In its new special report, the Intergovernmental Panel on Climate Change (IPCC) warns of the dramatic consequences of sea-level rise.
PD Dr. Jochen Hinkel, head of the GCF research process “Adaptation and Social Learning“, is one of the 100 coauthors from 30 countries of the IPCC special report “The ocean and the cryosphere”, that synthesizes the findings of more than 7,000 research articles.
The Full Report is accessible here: https://www.ipcc.ch/report/srocc/
See a corresponding article (in German) in the Berliner Zeitung HERE.
PRESS RELEASE (in German see PDF here)
GCF – Global Climate Forum e.V., 25th of September 2019
In its new special report, the Intergovernmental Panel on Climate Change (IPCC) warns of the dramatic consequences of sea-level rise. According to the report “The Ocean and the Cryopsphere in a changing climate” published today (Wednesday), sea levels could rise by one metre by the end of the century and by several metres by 2300. “The expected rise in sea levels poses enormous challenges to coastal areas around the world, but the risks are unevenly distributed,” says Dr Jochen Hinkel, co-author of the new IPCC report and scientist at the Berlin Global Climate Forum.
“In areas where there are few tides – for example in the tropics or inland seas – changes in mean sea levels are much more likely to result in more frequent flooding, because there are few and often no protective measures against higher water levels,” emphasizes Hinkel. “Conversely, there are dikes on the North Sea coast that are up to eight metres high and that offer protection even at slightly higher sea levels and can be raised if necessary.”
The expected rise in sea levels therefore poses not only immense technical but also economic and social challenges. According to the IPCC report, in which more than 100 scientists from 30 countries participated, rich urban areas can still be effectively protected from sea-level rise in the 21st century.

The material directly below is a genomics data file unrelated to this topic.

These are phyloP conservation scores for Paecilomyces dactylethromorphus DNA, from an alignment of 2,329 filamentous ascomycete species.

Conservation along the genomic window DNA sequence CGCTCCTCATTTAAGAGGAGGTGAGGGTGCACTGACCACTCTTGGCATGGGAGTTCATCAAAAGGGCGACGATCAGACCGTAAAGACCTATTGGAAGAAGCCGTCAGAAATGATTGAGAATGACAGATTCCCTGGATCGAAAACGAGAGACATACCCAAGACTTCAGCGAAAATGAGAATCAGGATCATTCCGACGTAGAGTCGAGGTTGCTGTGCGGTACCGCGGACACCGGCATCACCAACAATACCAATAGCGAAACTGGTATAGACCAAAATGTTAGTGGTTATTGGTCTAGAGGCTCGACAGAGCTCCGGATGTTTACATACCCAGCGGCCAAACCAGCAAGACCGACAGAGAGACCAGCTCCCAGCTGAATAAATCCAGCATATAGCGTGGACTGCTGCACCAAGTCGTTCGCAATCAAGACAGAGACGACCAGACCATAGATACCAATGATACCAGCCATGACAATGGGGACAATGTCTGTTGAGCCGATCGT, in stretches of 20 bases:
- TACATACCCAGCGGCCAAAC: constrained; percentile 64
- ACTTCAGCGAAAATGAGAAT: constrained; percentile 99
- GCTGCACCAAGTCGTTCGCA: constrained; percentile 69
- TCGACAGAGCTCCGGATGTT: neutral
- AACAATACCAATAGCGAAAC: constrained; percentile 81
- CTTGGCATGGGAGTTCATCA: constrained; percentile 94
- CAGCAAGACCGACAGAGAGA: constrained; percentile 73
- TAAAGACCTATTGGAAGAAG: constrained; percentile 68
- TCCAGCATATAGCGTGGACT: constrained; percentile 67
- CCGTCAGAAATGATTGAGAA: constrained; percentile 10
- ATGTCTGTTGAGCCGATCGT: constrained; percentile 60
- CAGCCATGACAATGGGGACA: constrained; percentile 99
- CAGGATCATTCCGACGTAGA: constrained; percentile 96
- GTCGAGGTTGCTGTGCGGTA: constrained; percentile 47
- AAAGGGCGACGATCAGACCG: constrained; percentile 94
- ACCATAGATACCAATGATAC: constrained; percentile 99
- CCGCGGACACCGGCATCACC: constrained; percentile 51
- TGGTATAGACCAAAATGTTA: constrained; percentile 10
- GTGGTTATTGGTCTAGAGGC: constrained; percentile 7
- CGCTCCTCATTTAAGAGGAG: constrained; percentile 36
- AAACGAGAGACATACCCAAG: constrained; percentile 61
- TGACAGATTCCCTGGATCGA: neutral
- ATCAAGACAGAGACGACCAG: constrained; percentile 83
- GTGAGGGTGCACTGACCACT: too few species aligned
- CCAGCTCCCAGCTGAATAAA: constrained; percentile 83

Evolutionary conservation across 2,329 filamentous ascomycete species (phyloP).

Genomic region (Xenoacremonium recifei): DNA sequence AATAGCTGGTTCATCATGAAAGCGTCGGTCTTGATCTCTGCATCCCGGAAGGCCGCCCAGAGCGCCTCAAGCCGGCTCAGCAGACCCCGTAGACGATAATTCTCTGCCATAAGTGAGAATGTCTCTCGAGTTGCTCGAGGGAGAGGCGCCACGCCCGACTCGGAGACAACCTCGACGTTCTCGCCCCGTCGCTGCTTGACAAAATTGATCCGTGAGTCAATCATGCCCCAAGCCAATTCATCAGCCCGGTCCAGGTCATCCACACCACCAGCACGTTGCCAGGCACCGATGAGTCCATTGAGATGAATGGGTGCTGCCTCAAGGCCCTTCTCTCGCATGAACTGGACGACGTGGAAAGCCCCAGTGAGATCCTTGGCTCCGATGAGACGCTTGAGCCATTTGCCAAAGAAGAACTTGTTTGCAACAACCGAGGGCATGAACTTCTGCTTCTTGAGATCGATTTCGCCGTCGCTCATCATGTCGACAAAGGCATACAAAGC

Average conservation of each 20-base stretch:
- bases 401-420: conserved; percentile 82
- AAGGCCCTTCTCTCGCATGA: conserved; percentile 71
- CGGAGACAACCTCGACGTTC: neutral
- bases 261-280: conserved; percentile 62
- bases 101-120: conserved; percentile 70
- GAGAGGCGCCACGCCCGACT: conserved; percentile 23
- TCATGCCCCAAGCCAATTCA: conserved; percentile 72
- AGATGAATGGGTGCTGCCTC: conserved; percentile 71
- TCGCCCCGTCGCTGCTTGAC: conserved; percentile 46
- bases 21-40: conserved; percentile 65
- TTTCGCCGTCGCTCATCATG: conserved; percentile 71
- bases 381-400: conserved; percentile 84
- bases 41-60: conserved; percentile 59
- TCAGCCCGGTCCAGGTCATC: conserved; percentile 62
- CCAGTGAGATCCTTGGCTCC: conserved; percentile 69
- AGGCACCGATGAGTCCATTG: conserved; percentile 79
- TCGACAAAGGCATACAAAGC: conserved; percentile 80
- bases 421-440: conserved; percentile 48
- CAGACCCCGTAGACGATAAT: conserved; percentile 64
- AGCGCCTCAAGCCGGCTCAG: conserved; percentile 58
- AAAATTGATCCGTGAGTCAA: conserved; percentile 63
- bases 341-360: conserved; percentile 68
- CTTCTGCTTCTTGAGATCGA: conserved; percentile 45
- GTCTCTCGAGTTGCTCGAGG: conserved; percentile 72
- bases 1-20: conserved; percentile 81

“Many metropolitan regions are located in river deltas and, by extracting groundwater and other resources, are experiencing a much faster rise in local sea levels than the rest of the world’s coastlines,” says Hinkel. “Some of these regions, such as the Japanese capital Tokyo or the Dutch cities of Rotterdam and Amsterdam, have shown that it is possible to successfully adapt to the high and rapid local sea-level rise.” The greatest risk posed by sea-level rise is for poorer and rural regions worldwide, the scientist stresses, where access to the necessary resources and effective protection measures are limited. “For these areas and their inhabitants, the situation during the 21st century could pose a threat to their livelihoods,” warns Hinkel.
But even more prosperous coastal cities will find it increasingly difficult to cope with the long-term sea-level rise of several metres that awaits us with continuing high greenhouse gas emissions. “The only way to protect ourselves from such disaster scenarios is to reduce greenhouse gas emissions rapidly and substantially. This could limit long-term sea-level rise to less than one metre,” says Hinkel.
1 The IPCC report “The Ocean and the Cryosphere in a changing climate” can be downloaded from https://www.ipcc.ch/report/srocc/ from the end of the blocking period. 100 scientists from 30 countries participated in the special report. They examined around 7,000 scientific articles.
2 The Global Climate Forum is a research institution in Berlin for climate impact research. Based on the global socio-ecological systems they have developed, GCF scientists provide stakeholders, companies and civil society organisations with solutions for addressing climate change. One of the focal points is research on adaptation strategies to rising sea levels. http://www.globalclimateforum.org
Dr. Jochen Hinkel, Global Climate Forum e.V. (GCF), Neue Promenade 6, 10178 Berlin, Germany, Tel: +49 30-2060738-20, email: hinkel(at)globalclimateforum.org, web: https://globalclimateforum.org/portfolio-item/hinkel/